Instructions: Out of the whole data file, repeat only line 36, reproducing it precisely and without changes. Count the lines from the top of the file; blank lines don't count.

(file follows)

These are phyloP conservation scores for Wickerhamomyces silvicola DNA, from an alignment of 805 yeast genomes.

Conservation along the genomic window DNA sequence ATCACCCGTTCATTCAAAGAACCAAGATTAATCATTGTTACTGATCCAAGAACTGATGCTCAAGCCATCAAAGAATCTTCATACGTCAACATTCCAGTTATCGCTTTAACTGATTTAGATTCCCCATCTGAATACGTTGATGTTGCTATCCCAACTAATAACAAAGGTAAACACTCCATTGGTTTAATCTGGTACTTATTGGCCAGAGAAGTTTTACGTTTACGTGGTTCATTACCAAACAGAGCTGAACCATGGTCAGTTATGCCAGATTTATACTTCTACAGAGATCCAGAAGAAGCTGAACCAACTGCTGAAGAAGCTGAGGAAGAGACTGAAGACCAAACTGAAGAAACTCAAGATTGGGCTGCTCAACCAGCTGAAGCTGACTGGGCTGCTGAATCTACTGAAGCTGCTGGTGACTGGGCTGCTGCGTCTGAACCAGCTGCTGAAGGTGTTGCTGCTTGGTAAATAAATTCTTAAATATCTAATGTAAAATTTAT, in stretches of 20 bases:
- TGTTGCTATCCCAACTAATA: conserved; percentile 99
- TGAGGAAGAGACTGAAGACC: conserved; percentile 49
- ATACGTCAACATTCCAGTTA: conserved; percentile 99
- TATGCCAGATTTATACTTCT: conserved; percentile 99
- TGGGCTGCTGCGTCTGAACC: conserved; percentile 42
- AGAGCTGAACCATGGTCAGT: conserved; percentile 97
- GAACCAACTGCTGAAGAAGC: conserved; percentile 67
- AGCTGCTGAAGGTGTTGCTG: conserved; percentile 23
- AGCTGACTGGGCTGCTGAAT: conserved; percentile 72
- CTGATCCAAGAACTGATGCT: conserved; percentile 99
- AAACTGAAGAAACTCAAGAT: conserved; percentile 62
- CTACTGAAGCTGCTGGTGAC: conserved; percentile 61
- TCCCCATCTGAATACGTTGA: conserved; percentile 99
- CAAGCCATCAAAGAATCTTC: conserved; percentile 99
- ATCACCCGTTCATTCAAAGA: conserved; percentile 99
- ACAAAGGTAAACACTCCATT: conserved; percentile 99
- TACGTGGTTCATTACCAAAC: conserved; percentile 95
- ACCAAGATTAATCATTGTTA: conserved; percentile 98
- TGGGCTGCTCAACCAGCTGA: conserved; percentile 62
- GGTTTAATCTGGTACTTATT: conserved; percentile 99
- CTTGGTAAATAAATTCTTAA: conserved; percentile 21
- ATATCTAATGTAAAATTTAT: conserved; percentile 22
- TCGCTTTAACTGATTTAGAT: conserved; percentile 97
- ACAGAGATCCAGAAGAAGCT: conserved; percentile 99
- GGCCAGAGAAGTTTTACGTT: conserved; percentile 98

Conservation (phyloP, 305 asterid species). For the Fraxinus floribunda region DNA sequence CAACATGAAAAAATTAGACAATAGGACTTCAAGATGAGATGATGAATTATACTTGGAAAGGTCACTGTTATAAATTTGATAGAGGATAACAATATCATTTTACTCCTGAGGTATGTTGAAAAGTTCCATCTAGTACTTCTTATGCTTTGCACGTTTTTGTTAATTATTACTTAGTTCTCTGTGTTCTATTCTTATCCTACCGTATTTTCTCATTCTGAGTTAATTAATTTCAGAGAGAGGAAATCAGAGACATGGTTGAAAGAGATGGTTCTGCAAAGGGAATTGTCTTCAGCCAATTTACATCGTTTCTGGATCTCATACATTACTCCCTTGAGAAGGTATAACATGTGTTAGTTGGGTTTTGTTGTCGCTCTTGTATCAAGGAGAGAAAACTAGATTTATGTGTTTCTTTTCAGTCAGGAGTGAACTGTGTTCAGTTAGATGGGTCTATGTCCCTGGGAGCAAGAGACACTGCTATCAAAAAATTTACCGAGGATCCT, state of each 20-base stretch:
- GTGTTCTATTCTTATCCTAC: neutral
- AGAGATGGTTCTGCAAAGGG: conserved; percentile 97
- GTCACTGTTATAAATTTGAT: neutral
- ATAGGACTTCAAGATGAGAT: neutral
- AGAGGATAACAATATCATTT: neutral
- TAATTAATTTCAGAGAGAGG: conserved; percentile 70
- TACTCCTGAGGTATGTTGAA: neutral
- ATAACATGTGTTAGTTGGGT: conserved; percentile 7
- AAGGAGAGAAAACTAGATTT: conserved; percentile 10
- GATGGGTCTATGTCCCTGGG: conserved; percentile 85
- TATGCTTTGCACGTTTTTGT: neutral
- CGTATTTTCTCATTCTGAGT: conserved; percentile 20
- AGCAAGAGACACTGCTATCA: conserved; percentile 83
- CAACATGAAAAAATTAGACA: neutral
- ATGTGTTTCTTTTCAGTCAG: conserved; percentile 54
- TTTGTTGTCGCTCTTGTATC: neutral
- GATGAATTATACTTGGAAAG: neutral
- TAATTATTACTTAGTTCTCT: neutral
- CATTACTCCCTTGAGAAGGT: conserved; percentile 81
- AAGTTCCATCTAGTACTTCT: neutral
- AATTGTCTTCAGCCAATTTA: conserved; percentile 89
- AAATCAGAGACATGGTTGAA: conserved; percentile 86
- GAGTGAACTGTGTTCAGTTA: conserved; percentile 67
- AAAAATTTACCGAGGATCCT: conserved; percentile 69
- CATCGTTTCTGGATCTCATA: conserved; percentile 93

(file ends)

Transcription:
- ATAACATGTGTTAGTTGGGT: conserved; percentile 7